U.S. stocks opened lower, Treasuries tried to push higher and the dollar dropped after weaker-than-expected jobs data bolstered speculation the Federal Reserve may have room to slow tightening next year. Oil jumped after OPEC ministers agreed on output cuts.
The S&P 500 vacillated before declining as the data failed to address concern whether the economic growth may be slowing. The 10-year Treasury yield slipped as low as 2.86 percent and the dollar slid against major peers as investors assessed whether the report will bolster central-bank doves.
“It was a Goldilocks report,” said Alec Young, managing director of global markets research at FTSE Russell. “Weak enough to convince investors the Fed can slow their tightening, but strong enough not to get people more worried about a recession.”
U.S. payrolls and wages rose by less than forecast in November while the unemployment rate held at the lowest in almost five decades. The report comes with financial markets on edge over whether Fed Chair Jerome Powell is closer to pausing. Market-implied U.S. rate expectations have been sinking amid the tumult in equities, but hawkish views still exist among Fed officials, including Powell. He delivered a bullish assessment of the U.S. economy and the job market Thursday night.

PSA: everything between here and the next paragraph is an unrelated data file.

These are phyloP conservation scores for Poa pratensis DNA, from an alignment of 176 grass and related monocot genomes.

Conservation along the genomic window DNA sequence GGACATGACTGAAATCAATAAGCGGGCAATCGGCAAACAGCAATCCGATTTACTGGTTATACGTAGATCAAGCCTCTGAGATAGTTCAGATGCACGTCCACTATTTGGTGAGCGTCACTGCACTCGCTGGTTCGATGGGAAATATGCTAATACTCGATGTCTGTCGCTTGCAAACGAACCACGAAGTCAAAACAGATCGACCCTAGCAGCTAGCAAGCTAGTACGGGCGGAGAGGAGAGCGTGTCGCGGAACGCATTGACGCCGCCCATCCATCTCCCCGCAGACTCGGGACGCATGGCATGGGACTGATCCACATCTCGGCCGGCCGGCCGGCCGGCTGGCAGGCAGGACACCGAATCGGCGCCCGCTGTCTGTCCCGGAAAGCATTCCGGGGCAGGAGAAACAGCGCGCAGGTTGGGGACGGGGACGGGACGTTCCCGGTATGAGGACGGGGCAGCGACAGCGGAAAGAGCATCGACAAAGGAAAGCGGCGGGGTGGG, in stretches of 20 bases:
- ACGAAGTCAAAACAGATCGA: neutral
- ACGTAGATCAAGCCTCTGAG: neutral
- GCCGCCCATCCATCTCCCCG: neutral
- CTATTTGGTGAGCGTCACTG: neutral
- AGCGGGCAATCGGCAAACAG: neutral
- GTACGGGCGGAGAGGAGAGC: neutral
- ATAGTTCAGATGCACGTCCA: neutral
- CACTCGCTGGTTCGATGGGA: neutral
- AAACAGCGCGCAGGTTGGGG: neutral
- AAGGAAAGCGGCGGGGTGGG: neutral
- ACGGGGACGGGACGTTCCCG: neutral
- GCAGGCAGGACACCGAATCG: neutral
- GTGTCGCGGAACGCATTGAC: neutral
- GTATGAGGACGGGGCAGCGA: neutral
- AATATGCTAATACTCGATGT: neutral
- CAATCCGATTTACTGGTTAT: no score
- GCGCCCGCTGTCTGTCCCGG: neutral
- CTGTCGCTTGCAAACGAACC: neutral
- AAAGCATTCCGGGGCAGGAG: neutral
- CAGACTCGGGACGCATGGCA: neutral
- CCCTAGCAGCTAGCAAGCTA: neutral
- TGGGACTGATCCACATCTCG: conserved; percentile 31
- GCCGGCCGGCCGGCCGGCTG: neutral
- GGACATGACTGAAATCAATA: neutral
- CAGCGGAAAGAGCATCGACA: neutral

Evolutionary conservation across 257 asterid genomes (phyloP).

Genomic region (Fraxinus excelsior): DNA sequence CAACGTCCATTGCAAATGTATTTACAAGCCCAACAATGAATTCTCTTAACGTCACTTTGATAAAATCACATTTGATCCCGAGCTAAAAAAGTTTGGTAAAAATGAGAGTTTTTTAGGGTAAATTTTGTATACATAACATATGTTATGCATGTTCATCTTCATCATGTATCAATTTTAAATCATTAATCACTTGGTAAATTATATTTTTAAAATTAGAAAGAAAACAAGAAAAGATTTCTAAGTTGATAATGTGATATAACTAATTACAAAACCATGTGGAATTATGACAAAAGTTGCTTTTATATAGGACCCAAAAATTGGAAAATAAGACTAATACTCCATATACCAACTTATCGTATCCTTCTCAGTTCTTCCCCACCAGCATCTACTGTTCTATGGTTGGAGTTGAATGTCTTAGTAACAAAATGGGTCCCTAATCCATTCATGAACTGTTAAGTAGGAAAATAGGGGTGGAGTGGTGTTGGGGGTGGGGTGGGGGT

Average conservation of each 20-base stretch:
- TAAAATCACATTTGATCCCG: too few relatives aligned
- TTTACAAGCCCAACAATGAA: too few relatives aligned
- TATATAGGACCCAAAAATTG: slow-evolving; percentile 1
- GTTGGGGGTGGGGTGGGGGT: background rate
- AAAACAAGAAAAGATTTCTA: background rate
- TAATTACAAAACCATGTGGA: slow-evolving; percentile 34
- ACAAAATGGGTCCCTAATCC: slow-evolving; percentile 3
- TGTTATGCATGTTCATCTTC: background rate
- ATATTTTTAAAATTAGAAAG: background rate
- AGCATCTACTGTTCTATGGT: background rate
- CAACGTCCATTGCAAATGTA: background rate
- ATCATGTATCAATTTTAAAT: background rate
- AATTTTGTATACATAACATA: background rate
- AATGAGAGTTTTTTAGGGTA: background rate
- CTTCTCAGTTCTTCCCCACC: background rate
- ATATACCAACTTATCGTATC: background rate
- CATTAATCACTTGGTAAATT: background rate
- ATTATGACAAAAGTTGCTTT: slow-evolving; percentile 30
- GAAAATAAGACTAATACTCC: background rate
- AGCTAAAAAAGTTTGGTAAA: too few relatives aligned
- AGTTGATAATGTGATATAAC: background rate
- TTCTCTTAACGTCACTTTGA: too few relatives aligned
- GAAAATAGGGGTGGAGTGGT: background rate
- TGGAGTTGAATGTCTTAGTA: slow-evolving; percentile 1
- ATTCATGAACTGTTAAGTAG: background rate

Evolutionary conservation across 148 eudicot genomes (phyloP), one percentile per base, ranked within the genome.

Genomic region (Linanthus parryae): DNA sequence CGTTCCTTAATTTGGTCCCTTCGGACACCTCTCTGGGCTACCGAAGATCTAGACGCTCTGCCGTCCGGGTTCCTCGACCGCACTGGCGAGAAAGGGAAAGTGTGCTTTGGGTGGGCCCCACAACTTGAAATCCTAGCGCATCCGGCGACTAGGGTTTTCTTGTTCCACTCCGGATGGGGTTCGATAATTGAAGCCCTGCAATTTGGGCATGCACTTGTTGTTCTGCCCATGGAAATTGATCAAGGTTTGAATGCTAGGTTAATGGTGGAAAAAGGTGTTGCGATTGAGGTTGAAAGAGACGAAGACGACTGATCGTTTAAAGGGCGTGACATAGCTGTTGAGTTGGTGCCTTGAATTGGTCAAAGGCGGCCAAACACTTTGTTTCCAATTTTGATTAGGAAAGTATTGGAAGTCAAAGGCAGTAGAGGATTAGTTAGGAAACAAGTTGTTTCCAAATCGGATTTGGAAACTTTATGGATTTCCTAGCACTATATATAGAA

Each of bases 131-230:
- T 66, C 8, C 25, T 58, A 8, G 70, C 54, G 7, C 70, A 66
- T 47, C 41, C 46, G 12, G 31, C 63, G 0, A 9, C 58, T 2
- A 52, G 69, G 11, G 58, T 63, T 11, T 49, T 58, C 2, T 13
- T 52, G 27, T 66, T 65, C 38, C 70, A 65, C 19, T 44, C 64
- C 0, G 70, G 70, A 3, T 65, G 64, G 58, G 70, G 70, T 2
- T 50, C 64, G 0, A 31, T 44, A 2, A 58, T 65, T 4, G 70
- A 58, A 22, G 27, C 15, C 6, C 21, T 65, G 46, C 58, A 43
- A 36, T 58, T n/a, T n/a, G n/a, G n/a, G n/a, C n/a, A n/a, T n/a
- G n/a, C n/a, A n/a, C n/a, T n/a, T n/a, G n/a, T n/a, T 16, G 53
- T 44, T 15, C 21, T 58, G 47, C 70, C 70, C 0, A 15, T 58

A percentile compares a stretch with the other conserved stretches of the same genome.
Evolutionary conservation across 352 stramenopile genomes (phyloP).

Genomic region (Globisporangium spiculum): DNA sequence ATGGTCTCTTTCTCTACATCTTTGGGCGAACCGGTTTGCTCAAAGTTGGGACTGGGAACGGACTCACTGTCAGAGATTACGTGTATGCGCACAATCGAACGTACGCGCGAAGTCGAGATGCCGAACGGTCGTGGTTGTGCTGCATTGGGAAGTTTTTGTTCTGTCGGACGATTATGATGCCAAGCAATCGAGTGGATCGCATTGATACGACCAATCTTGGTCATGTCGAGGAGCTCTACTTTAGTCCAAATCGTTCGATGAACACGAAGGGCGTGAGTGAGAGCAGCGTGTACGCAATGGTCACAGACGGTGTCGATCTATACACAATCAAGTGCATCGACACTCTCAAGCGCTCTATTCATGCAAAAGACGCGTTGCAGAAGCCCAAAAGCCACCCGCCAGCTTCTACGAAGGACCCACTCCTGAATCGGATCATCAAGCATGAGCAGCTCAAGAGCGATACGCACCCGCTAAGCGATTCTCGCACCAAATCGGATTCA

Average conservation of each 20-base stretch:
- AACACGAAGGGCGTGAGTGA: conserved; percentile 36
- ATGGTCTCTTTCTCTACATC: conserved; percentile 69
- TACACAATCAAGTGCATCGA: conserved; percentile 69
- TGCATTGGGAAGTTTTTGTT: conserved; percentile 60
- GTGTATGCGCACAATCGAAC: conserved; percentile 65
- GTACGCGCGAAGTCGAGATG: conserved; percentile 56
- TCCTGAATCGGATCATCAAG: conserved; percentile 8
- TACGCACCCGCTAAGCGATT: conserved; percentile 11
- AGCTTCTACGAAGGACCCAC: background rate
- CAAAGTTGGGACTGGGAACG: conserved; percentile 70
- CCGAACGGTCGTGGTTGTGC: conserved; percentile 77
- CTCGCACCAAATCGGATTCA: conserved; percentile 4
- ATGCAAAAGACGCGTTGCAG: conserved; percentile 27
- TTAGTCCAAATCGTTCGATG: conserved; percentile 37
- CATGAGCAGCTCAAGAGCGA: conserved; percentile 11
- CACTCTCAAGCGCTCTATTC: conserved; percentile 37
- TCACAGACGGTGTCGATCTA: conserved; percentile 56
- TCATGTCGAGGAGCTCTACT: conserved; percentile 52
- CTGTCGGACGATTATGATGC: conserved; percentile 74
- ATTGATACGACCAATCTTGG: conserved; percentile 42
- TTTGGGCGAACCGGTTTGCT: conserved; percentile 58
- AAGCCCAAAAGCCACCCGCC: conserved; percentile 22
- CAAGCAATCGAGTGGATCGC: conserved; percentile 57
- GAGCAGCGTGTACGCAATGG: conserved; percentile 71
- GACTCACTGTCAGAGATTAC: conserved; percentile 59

Away from jobs and rates, markets have are closely watching developments in the U.S. trade war with China. The arrest of the chief financial officer of Huawei is seen as exacerbating tensions as the two sides are supposed to be working to reach a deal. Trump tweeted Friday that talks are “going very well,” though he supplied no details.
In Europe, stocks rebounded from the worst day in more than two years, while Asian shares posted modest gains as investors sought to end a bruising week on a more upbeat note. Italian debt climbed as European bonds largely drifted. The pound was steady as U.K. Prime Minister Theresa May was said to be weighing a plan to postpone the vote on her Brexit deal.
Elsewhere, oil rallied after OPEC broke an impasse over production curbs, agreeing on a larger-than-expected cut with allies after two days of fractious negotiations in Vienna. The cartel and its partners agreed to remove 1.2 million barrels a day from the market, with OPEC itself shouldering 800,000 barrels of the burden. Cryptocurrencies continued their slide with a fresh bout of losses after U.S. regulators dashed hopes that a Bitcoin exchange-traded fund would appear before the end of this year.